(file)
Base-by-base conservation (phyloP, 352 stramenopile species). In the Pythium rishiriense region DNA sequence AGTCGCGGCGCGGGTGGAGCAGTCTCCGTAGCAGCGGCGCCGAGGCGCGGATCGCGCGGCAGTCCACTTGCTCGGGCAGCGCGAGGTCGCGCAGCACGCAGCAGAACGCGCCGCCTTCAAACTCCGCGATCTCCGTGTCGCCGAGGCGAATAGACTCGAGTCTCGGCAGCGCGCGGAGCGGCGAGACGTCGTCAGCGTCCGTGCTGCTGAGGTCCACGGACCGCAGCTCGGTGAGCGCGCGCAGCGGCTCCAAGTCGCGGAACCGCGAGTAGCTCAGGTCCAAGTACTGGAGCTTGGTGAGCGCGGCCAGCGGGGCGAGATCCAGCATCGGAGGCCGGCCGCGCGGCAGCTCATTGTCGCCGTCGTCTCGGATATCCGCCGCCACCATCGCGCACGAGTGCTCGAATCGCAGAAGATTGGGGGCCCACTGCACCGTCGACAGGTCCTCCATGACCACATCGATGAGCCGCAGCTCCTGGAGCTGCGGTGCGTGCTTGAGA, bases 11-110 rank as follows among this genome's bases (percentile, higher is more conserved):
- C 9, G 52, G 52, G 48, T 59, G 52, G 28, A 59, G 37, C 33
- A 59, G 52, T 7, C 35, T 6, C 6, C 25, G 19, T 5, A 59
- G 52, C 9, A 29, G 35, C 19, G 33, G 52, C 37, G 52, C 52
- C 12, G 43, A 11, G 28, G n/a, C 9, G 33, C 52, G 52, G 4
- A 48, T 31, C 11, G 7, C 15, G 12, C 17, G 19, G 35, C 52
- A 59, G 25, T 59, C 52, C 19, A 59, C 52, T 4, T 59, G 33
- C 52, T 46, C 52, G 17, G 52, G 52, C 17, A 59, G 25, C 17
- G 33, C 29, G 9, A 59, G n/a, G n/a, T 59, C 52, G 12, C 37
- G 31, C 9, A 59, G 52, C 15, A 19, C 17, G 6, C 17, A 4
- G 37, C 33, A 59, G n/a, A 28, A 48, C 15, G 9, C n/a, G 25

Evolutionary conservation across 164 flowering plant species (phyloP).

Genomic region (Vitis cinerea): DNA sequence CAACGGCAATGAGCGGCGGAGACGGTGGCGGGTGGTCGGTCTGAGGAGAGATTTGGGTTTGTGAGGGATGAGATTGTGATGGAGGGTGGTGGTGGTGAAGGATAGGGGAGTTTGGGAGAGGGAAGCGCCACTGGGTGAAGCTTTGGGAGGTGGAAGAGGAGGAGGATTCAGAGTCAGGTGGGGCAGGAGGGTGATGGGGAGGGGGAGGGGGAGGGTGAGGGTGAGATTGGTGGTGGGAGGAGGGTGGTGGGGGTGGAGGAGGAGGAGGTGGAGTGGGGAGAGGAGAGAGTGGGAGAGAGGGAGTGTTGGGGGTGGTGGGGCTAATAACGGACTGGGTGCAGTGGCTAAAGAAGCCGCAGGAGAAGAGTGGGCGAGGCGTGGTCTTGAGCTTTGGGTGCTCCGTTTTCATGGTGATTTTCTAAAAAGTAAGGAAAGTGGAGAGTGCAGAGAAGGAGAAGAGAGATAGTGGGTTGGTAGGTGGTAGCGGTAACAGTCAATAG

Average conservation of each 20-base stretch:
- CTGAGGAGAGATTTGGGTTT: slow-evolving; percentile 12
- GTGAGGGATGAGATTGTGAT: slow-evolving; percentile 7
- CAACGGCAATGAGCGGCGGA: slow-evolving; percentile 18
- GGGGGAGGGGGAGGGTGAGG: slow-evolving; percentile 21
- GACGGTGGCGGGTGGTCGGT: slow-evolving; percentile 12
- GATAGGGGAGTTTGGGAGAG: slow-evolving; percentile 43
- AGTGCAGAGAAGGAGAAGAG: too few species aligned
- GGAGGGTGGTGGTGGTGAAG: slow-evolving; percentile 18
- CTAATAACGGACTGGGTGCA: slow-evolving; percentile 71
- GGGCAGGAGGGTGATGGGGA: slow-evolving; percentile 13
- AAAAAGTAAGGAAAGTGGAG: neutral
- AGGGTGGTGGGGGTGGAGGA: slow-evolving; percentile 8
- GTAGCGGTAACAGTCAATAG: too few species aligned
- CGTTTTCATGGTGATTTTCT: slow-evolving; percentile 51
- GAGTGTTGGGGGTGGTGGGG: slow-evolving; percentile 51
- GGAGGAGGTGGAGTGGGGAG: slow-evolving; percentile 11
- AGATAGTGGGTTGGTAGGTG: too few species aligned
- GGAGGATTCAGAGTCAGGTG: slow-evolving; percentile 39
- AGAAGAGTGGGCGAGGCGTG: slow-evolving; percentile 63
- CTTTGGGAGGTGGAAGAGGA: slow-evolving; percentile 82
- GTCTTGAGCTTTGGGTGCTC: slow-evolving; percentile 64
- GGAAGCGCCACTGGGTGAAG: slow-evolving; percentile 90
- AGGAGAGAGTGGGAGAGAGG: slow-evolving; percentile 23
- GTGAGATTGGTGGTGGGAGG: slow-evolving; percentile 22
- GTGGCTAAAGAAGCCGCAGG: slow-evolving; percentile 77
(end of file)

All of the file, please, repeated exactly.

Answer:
Base-by-base conservation (phyloP, 352 stramenopile species). In the Pythium rishiriense region DNA sequence AGTCGCGGCGCGGGTGGAGCAGTCTCCGTAGCAGCGGCGCCGAGGCGCGGATCGCGCGGCAGTCCACTTGCTCGGGCAGCGCGAGGTCGCGCAGCACGCAGCAGAACGCGCCGCCTTCAAACTCCGCGATCTCCGTGTCGCCGAGGCGAATAGACTCGAGTCTCGGCAGCGCGCGGAGCGGCGAGACGTCGTCAGCGTCCGTGCTGCTGAGGTCCACGGACCGCAGCTCGGTGAGCGCGCGCAGCGGCTCCAAGTCGCGGAACCGCGAGTAGCTCAGGTCCAAGTACTGGAGCTTGGTGAGCGCGGCCAGCGGGGCGAGATCCAGCATCGGAGGCCGGCCGCGCGGCAGCTCATTGTCGCCGTCGTCTCGGATATCCGCCGCCACCATCGCGCACGAGTGCTCGAATCGCAGAAGATTGGGGGCCCACTGCACCGTCGACAGGTCCTCCATGACCACATCGATGAGCCGCAGCTCCTGGAGCTGCGGTGCGTGCTTGAGA, bases 11-110 rank as follows among this genome's bases (percentile, higher is more conserved):
- C 9, G 52, G 52, G 48, T 59, G 52, G 28, A 59, G 37, C 33
- A 59, G 52, T 7, C 35, T 6, C 6, C 25, G 19, T 5, A 59
- G 52, C 9, A 29, G 35, C 19, G 33, G 52, C 37, G 52, C 52
- C 12, G 43, A 11, G 28, G n/a, C 9, G 33, C 52, G 52, G 4
- A 48, T 31, C 11, G 7, C 15, G 12, C 17, G 19, G 35, C 52
- A 59, G 25, T 59, C 52, C 19, A 59, C 52, T 4, T 59, G 33
- C 52, T 46, C 52, G 17, G 52, G 52, C 17, A 59, G 25, C 17
- G 33, C 29, G 9, A 59, G n/a, G n/a, T 59, C 52, G 12, C 37
- G 31, C 9, A 59, G 52, C 15, A 19, C 17, G 6, C 17, A 4
- G 37, C 33, A 59, G n/a, A 28, A 48, C 15, G 9, C n/a, G 25

Evolutionary conservation across 164 flowering plant species (phyloP).

Genomic region (Vitis cinerea): DNA sequence CAACGGCAATGAGCGGCGGAGACGGTGGCGGGTGGTCGGTCTGAGGAGAGATTTGGGTTTGTGAGGGATGAGATTGTGATGGAGGGTGGTGGTGGTGAAGGATAGGGGAGTTTGGGAGAGGGAAGCGCCACTGGGTGAAGCTTTGGGAGGTGGAAGAGGAGGAGGATTCAGAGTCAGGTGGGGCAGGAGGGTGATGGGGAGGGGGAGGGGGAGGGTGAGGGTGAGATTGGTGGTGGGAGGAGGGTGGTGGGGGTGGAGGAGGAGGAGGTGGAGTGGGGAGAGGAGAGAGTGGGAGAGAGGGAGTGTTGGGGGTGGTGGGGCTAATAACGGACTGGGTGCAGTGGCTAAAGAAGCCGCAGGAGAAGAGTGGGCGAGGCGTGGTCTTGAGCTTTGGGTGCTCCGTTTTCATGGTGATTTTCTAAAAAGTAAGGAAAGTGGAGAGTGCAGAGAAGGAGAAGAGAGATAGTGGGTTGGTAGGTGGTAGCGGTAACAGTCAATAG

Average conservation of each 20-base stretch:
- CTGAGGAGAGATTTGGGTTT: slow-evolving; percentile 12
- GTGAGGGATGAGATTGTGAT: slow-evolving; percentile 7
- CAACGGCAATGAGCGGCGGA: slow-evolving; percentile 18
- GGGGGAGGGGGAGGGTGAGG: slow-evolving; percentile 21
- GACGGTGGCGGGTGGTCGGT: slow-evolving; percentile 12
- GATAGGGGAGTTTGGGAGAG: slow-evolving; percentile 43
- AGTGCAGAGAAGGAGAAGAG: too few species aligned
- GGAGGGTGGTGGTGGTGAAG: slow-evolving; percentile 18
- CTAATAACGGACTGGGTGCA: slow-evolving; percentile 71
- GGGCAGGAGGGTGATGGGGA: slow-evolving; percentile 13
- AAAAAGTAAGGAAAGTGGAG: neutral
- AGGGTGGTGGGGGTGGAGGA: slow-evolving; percentile 8
- GTAGCGGTAACAGTCAATAG: too few species aligned
- CGTTTTCATGGTGATTTTCT: slow-evolving; percentile 51
- GAGTGTTGGGGGTGGTGGGG: slow-evolving; percentile 51
- GGAGGAGGTGGAGTGGGGAG: slow-evolving; percentile 11
- AGATAGTGGGTTGGTAGGTG: too few species aligned
- GGAGGATTCAGAGTCAGGTG: slow-evolving; percentile 39
- AGAAGAGTGGGCGAGGCGTG: slow-evolving; percentile 63
- CTTTGGGAGGTGGAAGAGGA: slow-evolving; percentile 82
- GTCTTGAGCTTTGGGTGCTC: slow-evolving; percentile 64
- GGAAGCGCCACTGGGTGAAG: slow-evolving; percentile 90
- AGGAGAGAGTGGGAGAGAGG: slow-evolving; percentile 23
- GTGAGATTGGTGGTGGGAGG: slow-evolving; percentile 22
- GTGGCTAAAGAAGCCGCAGG: slow-evolving; percentile 77